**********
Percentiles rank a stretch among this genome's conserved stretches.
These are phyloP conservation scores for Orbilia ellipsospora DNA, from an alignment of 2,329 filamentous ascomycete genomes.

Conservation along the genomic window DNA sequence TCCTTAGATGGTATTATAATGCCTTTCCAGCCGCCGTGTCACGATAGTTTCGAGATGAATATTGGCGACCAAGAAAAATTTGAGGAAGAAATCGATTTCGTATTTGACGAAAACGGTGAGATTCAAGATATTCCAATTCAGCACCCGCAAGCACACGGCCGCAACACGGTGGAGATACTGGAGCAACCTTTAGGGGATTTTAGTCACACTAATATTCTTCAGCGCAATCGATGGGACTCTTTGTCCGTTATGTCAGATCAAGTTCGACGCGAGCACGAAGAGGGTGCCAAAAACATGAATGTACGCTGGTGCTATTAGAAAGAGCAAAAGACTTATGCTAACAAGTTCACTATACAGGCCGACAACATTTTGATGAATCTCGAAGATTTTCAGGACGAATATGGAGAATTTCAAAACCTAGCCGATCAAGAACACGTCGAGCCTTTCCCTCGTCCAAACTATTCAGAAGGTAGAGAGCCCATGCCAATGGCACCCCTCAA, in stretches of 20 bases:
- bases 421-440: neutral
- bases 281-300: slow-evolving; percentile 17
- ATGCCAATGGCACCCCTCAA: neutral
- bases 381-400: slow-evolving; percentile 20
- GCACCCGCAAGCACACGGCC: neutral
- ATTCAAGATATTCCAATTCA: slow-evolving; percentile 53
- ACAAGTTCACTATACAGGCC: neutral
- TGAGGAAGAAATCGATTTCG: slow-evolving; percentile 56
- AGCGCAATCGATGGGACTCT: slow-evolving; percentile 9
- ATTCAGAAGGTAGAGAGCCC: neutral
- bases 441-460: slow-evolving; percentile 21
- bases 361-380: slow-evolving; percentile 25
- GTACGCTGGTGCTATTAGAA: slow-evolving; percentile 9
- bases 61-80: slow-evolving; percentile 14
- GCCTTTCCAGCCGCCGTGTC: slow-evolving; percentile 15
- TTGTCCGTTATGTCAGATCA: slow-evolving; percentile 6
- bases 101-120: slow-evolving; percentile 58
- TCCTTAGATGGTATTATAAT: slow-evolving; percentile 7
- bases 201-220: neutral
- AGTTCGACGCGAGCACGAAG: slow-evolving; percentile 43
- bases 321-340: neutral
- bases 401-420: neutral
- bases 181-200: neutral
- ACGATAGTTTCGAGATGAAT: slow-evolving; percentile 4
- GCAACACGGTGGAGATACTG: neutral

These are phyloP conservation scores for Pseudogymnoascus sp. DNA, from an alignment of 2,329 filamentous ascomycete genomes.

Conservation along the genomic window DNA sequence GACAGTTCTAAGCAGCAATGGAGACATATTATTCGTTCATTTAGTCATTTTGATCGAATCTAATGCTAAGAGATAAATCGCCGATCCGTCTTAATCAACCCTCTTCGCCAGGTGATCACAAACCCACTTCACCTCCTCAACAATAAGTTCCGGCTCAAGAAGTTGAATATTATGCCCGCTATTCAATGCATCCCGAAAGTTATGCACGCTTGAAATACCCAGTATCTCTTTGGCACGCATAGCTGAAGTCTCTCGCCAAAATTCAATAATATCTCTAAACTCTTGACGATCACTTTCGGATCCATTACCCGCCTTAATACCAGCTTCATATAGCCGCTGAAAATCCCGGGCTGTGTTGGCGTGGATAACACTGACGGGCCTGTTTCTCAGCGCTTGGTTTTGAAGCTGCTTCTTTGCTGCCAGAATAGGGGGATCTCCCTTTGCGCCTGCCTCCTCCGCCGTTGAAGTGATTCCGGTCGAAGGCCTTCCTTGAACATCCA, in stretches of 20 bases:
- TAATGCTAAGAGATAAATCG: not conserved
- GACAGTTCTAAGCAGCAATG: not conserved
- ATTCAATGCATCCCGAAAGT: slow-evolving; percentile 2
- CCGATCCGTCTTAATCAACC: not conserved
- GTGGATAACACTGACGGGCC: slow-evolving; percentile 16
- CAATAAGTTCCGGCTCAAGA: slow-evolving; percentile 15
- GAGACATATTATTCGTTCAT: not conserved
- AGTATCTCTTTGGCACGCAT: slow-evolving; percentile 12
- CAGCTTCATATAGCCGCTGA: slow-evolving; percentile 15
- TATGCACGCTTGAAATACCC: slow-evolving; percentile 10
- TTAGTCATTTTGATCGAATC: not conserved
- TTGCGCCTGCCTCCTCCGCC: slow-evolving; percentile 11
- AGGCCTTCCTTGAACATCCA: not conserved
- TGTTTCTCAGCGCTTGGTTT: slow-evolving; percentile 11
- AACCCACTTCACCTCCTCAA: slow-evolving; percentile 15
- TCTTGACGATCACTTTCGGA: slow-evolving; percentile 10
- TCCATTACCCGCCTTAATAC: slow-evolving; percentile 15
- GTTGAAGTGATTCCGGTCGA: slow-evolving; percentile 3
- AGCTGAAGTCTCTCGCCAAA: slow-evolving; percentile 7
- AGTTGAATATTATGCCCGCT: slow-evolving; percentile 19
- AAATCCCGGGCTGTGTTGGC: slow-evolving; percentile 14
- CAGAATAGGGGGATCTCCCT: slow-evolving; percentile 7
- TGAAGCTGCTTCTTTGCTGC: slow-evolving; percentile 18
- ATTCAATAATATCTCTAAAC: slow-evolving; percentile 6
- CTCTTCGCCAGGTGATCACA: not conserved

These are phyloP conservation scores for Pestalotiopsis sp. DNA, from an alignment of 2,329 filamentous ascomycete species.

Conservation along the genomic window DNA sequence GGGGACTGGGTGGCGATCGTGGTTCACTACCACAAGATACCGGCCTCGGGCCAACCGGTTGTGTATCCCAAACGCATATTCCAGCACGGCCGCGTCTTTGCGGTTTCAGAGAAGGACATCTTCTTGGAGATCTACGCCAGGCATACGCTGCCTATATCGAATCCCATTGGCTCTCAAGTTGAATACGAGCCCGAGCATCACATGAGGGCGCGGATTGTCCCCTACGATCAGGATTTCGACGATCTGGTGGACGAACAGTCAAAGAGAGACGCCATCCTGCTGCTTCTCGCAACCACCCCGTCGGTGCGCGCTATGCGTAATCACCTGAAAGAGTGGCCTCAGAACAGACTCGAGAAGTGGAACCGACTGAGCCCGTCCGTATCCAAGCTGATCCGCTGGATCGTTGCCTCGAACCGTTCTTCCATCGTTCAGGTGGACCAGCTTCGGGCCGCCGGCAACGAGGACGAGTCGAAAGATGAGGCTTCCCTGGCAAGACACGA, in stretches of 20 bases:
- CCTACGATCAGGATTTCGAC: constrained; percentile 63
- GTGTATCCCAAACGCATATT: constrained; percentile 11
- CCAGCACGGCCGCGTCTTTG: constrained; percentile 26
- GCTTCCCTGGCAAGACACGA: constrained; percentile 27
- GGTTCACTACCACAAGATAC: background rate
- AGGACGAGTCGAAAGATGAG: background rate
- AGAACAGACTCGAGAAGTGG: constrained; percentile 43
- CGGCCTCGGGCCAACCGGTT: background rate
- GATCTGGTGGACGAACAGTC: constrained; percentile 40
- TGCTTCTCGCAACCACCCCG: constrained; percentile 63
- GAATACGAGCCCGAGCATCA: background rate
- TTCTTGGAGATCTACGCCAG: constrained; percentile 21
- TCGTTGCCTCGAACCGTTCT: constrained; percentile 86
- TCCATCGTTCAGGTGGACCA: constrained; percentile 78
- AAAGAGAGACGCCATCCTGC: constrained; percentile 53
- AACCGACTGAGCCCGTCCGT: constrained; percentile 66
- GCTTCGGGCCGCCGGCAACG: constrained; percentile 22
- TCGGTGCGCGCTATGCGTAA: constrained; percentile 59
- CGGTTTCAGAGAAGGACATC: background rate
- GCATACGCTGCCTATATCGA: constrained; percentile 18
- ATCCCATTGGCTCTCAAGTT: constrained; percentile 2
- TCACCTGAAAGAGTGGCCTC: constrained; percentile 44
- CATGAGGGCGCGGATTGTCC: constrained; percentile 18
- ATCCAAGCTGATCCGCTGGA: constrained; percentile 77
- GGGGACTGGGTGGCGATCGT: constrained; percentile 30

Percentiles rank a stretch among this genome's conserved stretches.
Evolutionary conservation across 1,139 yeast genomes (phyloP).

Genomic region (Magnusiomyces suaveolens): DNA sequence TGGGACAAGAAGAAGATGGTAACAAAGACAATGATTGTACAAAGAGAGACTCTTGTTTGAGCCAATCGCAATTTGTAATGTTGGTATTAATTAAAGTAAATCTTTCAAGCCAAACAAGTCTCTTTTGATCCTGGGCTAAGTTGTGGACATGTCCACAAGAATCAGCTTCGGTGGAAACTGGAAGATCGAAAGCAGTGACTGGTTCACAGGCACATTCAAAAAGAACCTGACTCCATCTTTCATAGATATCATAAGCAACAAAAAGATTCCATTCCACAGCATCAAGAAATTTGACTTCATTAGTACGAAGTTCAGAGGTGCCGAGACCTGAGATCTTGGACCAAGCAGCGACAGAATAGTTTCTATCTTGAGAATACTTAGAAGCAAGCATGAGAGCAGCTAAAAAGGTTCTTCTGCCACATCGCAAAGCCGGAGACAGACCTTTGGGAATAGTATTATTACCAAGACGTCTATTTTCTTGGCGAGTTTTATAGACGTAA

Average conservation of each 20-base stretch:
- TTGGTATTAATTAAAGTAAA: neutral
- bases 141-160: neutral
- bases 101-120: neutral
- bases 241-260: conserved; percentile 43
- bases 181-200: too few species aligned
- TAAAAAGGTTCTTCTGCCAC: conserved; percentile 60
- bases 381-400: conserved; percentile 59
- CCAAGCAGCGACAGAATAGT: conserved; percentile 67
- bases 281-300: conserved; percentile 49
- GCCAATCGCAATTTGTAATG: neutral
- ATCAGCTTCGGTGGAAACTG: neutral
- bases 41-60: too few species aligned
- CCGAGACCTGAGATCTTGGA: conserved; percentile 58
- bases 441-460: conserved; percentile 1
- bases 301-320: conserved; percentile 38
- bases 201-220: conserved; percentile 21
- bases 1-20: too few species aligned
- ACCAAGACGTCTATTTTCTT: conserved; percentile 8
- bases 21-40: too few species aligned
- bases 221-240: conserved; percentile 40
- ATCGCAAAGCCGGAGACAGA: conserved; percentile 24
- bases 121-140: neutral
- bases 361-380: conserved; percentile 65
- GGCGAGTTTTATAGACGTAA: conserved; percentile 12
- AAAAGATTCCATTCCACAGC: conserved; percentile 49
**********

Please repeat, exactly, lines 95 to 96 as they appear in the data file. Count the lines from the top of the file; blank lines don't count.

- bases 281-300: conserved; percentile 49
- GCCAATCGCAATTTGTAATG: neutral